Plastic Planet

The Plastic Problem #1: Biobased and Biodegradable Plastic

People involved into plastic matters predict that in the next thirty years the consumption of this particular and malleable material will go from the current 300-400 million tons to the double amount, at least. Plastic, or rather plastics were born from petroleum-derived polymers and had immediate success thanks to their mechanical and chemical properties and the low purchase cost.

Read more

fluorescent-microfish-image
Biomimicmarketing

3D Printed Fish Remove Toxins and Deliver Drugs

Researchers at UC San Diego announced that they have developed 3D printed microrobots in the shape of fish able to detect and remove toxin from liquid. Smaller than a human hair – only 120 microns long and 30 microns thick – these little creatures multiply quickly: scientists can 3D print hundreds of these fish in seconds.

Read more

Suburban Utopia

The Bamboo Skyscraper

Inspired by the natural bamboo forests, where a wide range of trees coexist and create an overlapping network, a group of architects looked at natural forests to design the Bamboo Skyscraper. With this project the team at CRG Architects rethought the way we build and asked: what if we stopped cutting into our forests and started recreating them?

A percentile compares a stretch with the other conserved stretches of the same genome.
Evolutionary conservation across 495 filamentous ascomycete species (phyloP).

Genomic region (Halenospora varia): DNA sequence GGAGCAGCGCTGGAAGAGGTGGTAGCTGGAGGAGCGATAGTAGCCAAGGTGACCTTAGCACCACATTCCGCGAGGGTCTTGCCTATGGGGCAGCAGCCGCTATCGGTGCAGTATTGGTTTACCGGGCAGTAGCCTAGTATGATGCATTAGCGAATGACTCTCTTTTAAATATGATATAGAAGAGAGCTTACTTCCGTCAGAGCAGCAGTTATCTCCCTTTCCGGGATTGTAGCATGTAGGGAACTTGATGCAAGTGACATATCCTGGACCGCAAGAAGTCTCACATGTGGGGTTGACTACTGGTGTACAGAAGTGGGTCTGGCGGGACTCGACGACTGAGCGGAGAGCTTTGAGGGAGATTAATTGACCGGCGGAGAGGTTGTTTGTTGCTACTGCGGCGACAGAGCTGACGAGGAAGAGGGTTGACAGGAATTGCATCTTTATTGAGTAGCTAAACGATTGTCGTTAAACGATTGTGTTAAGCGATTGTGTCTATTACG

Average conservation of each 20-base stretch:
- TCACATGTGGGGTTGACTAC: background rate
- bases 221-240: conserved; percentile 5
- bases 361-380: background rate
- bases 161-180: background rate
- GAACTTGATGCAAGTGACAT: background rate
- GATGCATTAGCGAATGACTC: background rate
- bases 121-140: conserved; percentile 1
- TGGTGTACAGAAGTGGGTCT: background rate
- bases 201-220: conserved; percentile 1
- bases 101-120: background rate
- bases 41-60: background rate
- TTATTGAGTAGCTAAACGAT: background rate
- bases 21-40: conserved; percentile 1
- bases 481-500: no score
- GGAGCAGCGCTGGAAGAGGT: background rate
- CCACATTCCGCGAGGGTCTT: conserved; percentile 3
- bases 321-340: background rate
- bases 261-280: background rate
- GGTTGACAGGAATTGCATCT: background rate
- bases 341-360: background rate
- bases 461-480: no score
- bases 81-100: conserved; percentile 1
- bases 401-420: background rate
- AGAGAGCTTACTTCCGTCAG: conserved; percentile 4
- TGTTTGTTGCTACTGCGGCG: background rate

Read more


Play video

Forward to Nature

Join us

Virtual worlds, printed food, living cities, wild robots – we’re so surrounded by technology that it’s becoming our next nature. How can we live in harmony with it? The Next Nature Network is a 21st century nature organization that wants to go forward – not back – to nature. We stir debate, create events, exhibitions, publications and products that bring biology and technology into balance. Because ultimately, we may not just have to save the pandas but the people too. Will you join us?

Join us

Anthropocene

Electronic Gadget Cemetery in Ghana

We love buying shiny new gadgets every now and then, but have you ever wondered where your old device ends up when you get rid of it? Agbogbloshie in Ghana is one of the places where electronics, such as computers, mobile phones and televisions, go to die.

Read more

wireless_mouse
Manufactured Animals

Wireless Controlled Mouse, the Animal!

Stanford engineers developed an implantable device to stimulate nerves in mice. It’s a internal remote-controlled LED chip that can make a mouse walk in circles, by using light to activate motor neurons in the animal’s brain, or peripheral nerves throughout its body. The technology is powered wirelessly using the mouse’s own body to transfer energy.

Read more